December 27, 2013: The only power plant in Gaza has been shut down again because Israel closed the only border crossing on the 24th because of a number of attacks on Israel from Gaza in the previous week. The closing halted fuel shipments for the plant, which had only recently begun operating again after being shut for seven weeks because of the fuel situation. That fuel shortage was because Hamas refused to pay for the fuel used to run it. Rival Fatah buys and ships in the fuel, but Hamas refuses to collect money from electricity users and turn the cash over to Fatah. Hamas has a cash shortage because Egypt shut down the smuggling tunnels and has been using the electricity payments for more immediate needs (like paying and arming its militia force). Qatar sent more fuel by ship, which will keep the Gaza power plant running for 90 days. The Gaza power plant had been shut down since November 1st. While it only supplies 30 percent of the Gaza electricity, it is part of the electrical grid for Gaza and without the power plant there have to be blackouts to neighborhoods on a rotating basis. The main sources of electricity are supplies coming direct from Egypt and Israel. But this power must also be paid for or else it is shut down. Many Gazans have generators, but these require fuel, which used to come mainly from Egypt (where it is heavily subsidized and illegal to export). Since August Egyptian police have been enforcing the export restrictions.

In Lebanon (Beirut) a car bomb killed a prominent Sunni politician (and former finance minister) and six others. Several days of anti-Hezbollah demonstrations followed.

December 26, 2013: Two rocket were fired into Israel from Gaza but there were no casualties. Israel responded with two air strikes on terrorist targets, wounding one Palestinian. 

Over the last two days Israel moved three Iron Dome anti-rocket batteries to guard the cities of Beersheba, Sderot and Ashdod from rockets that might be fired from Gaza. 

December 25, 2013: Israeli intelligence believes that about 20 percent of the 10,000 foreign Islamic terrorist rebels in Syria are from the West and that this percentage is increasing. Israel also believes that as many as 15,000 Hezbollah men have fought in Syria in the last year, most of them serving only a few months at a time because Hezbollah taking sides in Syria is not popular with most Lebanese and many Hezbollah supporters as well. Israel admits that it has been coordinating its Syrian intel efforts with Western and (more discreetly) Arab countries. This effort shows the rebels losing ground to government forces, largely because of lack of unity among the rebels and increasing fighting between rebel groups.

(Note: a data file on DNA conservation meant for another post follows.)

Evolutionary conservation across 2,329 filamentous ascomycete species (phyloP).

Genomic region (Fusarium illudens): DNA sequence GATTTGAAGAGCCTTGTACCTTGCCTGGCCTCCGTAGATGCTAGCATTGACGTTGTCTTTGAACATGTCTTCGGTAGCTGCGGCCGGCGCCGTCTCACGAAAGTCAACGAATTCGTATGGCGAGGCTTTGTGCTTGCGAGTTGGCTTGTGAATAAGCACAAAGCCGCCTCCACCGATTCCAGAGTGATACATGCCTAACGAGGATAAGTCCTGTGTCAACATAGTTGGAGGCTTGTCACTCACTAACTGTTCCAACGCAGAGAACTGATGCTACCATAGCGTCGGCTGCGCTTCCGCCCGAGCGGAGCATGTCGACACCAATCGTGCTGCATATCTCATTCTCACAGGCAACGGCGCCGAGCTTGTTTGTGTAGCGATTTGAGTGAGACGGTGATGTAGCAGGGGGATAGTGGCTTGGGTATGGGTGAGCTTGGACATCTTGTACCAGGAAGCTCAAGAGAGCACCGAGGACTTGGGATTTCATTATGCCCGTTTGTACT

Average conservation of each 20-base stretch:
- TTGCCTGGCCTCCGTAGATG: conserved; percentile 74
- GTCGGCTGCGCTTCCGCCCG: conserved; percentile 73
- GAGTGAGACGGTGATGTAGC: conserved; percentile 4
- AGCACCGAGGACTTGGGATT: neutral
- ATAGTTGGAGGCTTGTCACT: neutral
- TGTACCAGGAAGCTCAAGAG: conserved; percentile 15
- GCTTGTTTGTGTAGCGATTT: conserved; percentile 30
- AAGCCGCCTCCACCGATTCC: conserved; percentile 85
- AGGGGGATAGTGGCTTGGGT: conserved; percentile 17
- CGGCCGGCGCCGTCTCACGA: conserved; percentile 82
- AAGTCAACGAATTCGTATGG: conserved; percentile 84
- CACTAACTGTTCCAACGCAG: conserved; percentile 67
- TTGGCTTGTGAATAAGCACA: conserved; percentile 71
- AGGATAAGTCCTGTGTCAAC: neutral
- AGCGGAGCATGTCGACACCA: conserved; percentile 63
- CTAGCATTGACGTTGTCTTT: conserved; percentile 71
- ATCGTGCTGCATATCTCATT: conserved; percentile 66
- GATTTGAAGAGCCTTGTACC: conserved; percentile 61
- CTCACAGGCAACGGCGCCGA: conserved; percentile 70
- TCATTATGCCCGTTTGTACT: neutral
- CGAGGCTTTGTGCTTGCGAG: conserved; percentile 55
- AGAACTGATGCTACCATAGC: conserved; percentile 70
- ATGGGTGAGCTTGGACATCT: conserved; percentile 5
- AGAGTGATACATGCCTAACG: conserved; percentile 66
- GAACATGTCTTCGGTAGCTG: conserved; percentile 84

A rocket was fired into Israel from Gaza but there were no casualties. 

In Egypt the government declared the Moslem Brotherhood a terrorist organization and police began shutting down Brotherhood facilities and arresting members. 

December 24, 2013: Someone inside Gaza shot dead an Israeli civilian doing maintenance on the border fence. The shooter got away. The next day Israel closed the main border crossing from Israel to Gaza in retaliation. There were also air strikes and other attacks in retaliation which left one Palestinian dead and six wounded. Hamas protested that these retaliation was unfair but Israel pointed out that Hamas ran Gaza and had agreed to halt all attacks on Israel. 

It was recently revealed that about half the oil Syria has been importing has not come from Iran but from Iraq, via Egyptian and Lebanese firms that were used to hide the fact that the Iraqi oil was going to Syria. 

In Egypt (Mansoura) an Islamic terrorist bomb killed 16 and wounded over 130. The Moslem Brotherhood was blamed, even though another Islamic terrorist group took responsibility.   

December 22, 2013: In Israel a bus bombing failed because the bomb was detected and the bus evacuated before the device exploded.

A rocket was fired into Israel from Gaza but there were no casualties. 

In Egypt (Sinai) police attacked a terrorist base and killed four and destroyed many terrorist facilities. 

December 20, 2013: In Egypt (Sinai) police clashed with terrorists killing three of them while two policemen also died. 

December 18, 2013: In the West Bank Israeli police killed two Palestinians wanted for attacking Israelis. Both resisted arrest and sought to escape. 

December 17, 2013: In Egypt a court found two sons of former dictator Hosni Mubarak not guilty of corruption. The courts have found innocent most Mubarak officials charged with corruption. The courts are considered corrupt as well and these acquittals are widely unpopular. Many Egyptians feared this would happen after the 2011 election because so many Mubarak supporters are major land owners and businessmen